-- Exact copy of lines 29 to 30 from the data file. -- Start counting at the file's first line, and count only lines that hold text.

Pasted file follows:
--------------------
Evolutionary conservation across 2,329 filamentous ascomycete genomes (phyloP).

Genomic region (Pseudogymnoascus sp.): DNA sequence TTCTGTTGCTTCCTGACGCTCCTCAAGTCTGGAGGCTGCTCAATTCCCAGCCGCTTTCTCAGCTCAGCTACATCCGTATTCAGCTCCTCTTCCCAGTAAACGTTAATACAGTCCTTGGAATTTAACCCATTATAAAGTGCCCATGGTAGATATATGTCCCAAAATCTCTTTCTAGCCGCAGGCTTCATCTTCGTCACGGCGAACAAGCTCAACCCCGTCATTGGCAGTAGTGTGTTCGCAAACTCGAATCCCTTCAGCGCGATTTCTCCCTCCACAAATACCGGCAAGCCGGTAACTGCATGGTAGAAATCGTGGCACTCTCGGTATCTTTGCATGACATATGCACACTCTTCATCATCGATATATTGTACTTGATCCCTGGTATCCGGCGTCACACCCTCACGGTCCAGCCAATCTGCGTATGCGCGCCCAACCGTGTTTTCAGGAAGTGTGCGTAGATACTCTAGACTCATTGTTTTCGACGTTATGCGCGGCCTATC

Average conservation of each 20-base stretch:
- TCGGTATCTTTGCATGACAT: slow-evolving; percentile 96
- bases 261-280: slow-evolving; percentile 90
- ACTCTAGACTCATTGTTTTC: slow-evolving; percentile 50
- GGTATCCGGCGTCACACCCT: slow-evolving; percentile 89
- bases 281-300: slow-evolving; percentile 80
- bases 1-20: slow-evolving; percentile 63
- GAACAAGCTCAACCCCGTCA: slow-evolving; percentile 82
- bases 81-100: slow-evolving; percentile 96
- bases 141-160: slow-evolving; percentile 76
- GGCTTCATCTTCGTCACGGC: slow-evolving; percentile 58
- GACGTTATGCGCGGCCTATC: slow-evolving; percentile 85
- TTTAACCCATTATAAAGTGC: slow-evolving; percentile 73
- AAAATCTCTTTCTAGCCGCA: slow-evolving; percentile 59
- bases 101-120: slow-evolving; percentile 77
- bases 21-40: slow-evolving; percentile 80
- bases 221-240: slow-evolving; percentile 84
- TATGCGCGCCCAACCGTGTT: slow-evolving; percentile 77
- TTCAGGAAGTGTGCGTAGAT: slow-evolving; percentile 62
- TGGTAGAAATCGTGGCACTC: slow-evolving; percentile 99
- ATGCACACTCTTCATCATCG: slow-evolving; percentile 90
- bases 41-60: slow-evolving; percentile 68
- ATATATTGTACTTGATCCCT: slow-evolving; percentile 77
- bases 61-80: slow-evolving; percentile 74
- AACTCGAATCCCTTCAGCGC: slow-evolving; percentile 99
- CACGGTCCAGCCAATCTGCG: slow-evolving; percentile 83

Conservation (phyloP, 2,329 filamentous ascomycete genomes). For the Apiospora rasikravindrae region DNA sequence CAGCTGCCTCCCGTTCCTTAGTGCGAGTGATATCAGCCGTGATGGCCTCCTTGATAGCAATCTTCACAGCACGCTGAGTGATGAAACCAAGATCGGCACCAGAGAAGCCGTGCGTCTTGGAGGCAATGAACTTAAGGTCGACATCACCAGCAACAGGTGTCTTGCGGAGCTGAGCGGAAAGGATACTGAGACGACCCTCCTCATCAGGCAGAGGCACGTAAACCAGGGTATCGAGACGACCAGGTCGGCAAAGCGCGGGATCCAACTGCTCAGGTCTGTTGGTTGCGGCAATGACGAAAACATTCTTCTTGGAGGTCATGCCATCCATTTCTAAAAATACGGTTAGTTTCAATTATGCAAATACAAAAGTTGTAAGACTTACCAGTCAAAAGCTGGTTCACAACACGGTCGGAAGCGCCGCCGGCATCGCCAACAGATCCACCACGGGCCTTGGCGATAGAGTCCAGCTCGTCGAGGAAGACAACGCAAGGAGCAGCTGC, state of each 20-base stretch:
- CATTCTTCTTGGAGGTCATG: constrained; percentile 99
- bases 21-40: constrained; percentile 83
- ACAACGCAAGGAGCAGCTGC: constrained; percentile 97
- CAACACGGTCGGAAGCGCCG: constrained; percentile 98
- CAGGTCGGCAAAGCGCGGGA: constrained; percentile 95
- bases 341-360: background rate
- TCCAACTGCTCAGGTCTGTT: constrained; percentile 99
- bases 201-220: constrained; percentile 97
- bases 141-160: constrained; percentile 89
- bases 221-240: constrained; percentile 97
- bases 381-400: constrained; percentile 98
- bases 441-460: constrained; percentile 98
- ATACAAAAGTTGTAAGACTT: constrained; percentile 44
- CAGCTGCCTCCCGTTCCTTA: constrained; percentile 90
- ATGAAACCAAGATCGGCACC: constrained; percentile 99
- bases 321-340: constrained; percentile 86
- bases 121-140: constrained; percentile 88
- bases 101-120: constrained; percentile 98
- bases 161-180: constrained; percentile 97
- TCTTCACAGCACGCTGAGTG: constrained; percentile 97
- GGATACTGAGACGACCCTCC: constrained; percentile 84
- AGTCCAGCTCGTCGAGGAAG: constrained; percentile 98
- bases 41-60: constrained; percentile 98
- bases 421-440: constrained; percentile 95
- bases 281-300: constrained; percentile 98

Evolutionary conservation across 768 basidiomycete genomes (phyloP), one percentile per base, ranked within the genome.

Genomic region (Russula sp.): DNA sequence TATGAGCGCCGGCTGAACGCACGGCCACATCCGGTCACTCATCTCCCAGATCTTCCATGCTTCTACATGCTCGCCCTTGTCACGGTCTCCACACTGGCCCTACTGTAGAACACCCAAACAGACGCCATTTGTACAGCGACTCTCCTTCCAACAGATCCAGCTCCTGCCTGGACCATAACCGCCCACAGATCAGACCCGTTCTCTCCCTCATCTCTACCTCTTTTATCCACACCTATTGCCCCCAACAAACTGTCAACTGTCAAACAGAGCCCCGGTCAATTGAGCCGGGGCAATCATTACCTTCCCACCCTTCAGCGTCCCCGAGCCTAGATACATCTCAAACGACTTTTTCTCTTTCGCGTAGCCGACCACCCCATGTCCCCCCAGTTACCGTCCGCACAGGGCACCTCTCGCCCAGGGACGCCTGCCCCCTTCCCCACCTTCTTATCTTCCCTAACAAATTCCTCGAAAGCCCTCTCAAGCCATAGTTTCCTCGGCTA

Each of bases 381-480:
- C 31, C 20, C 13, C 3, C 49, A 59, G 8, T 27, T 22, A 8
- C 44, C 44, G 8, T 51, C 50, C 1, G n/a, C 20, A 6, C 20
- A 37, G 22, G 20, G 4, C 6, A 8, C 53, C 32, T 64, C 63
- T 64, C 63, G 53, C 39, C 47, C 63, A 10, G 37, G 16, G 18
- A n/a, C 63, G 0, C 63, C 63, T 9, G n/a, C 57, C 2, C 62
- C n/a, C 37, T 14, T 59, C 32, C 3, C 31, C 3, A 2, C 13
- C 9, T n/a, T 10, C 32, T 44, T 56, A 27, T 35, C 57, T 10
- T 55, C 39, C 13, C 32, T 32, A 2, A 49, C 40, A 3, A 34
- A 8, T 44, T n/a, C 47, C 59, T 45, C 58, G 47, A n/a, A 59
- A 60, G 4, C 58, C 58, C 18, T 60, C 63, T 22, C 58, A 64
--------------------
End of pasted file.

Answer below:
Conservation (phyloP, 2,329 filamentous ascomycete genomes). For the Apiospora rasikravindrae region DNA sequence CAGCTGCCTCCCGTTCCTTAGTGCGAGTGATATCAGCCGTGATGGCCTCCTTGATAGCAATCTTCACAGCACGCTGAGTGATGAAACCAAGATCGGCACCAGAGAAGCCGTGCGTCTTGGAGGCAATGAACTTAAGGTCGACATCACCAGCAACAGGTGTCTTGCGGAGCTGAGCGGAAAGGATACTGAGACGACCCTCCTCATCAGGCAGAGGCACGTAAACCAGGGTATCGAGACGACCAGGTCGGCAAAGCGCGGGATCCAACTGCTCAGGTCTGTTGGTTGCGGCAATGACGAAAACATTCTTCTTGGAGGTCATGCCATCCATTTCTAAAAATACGGTTAGTTTCAATTATGCAAATACAAAAGTTGTAAGACTTACCAGTCAAAAGCTGGTTCACAACACGGTCGGAAGCGCCGCCGGCATCGCCAACAGATCCACCACGGGCCTTGGCGATAGAGTCCAGCTCGTCGAGGAAGACAACGCAAGGAGCAGCTGC, state of each 20-base stretch:
- CATTCTTCTTGGAGGTCATG: constrained; percentile 99